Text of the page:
This news article about an African American woman who is suing General Electric for racial discrimination caught my eye because of one particular complaint:
She also complained of being harassed by supervisors who would call her at exactly 8 a.m. to make sure she was at her desk after she requested a flexible schedule to balance her work and home life. She noted white colleagues did not receive the same kind of attention.
Now, that’s one of those things that seems almost unbelievable, doesn’t it? Kind of like why two white guys would stop on the street to harass two African American men and then engage in physical confrontation. If you tell white people about these kinds of incidents, they screw up their faces and say, “But that just doesn’t make any sense.”
I had forgotten about the depths of racist weirdness. But when I read this article I remembered the supervisor I once had who used to be waiting at my desk when I arrived. In my evaluation, she wrote that I was habitually late.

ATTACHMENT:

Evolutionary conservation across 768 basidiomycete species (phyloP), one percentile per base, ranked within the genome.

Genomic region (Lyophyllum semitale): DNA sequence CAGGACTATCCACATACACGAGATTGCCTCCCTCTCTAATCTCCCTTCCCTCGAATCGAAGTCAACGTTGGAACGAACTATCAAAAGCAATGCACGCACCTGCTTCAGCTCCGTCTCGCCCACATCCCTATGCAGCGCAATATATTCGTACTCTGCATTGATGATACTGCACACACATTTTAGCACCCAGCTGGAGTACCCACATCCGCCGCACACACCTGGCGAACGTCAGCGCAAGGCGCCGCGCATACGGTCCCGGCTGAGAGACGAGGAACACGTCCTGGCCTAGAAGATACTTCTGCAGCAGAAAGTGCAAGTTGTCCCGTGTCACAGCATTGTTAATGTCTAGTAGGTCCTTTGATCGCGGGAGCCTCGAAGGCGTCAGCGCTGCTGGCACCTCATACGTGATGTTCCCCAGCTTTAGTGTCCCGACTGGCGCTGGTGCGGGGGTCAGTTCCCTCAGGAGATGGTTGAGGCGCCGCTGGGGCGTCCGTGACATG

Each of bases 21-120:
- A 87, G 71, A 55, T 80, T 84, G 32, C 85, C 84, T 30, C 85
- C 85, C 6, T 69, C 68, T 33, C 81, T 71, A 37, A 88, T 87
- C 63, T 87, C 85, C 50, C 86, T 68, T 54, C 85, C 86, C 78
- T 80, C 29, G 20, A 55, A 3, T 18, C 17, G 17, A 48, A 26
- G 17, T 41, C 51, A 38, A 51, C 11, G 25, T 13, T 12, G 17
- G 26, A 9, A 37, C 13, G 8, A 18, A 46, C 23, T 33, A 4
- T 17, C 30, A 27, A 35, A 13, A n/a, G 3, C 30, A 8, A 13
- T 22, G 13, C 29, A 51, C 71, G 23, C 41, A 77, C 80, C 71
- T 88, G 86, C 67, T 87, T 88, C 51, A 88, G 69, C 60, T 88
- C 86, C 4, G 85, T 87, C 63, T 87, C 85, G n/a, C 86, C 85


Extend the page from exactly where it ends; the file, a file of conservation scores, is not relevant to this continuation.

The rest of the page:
Anybody who knows me knows this is not the case. I have a bad case of Early Disease. At another job, I once was one (one!) minute late and my office had already called my home because they were worried that something had happened to me.
With this supervisor, it started with phone calls. Then I would arrive at work to find her waiting at my desk. The receptionist told me that she asked to see the log-in sheets for me every morning; because I worked in a secure location, the receptionist logged your entry and exit time every day. Finally, in an extreme act of weirdness, the clock in my section of the office kept being changed. First it was ten minutes fast. Then it was fifteen minutes fast. Even that was not enough to trap somebody who suffered from Early Disease. Setting the clock thirty-five minutes ahead was enough to do so, however.
I came in the office that morning with another employee. And the supervisor was waiting at my desk again. She remarked again about my ‘chronic tardiness’ and pointed to the clock. I glanced at it with some surprise and looked at my watch. According to my watch I was early.
Since I was still young and naive at that point, I mentioned that the clock was wrong and she said, “I don’t care. You start work at the time that is on that clock. And you are late.”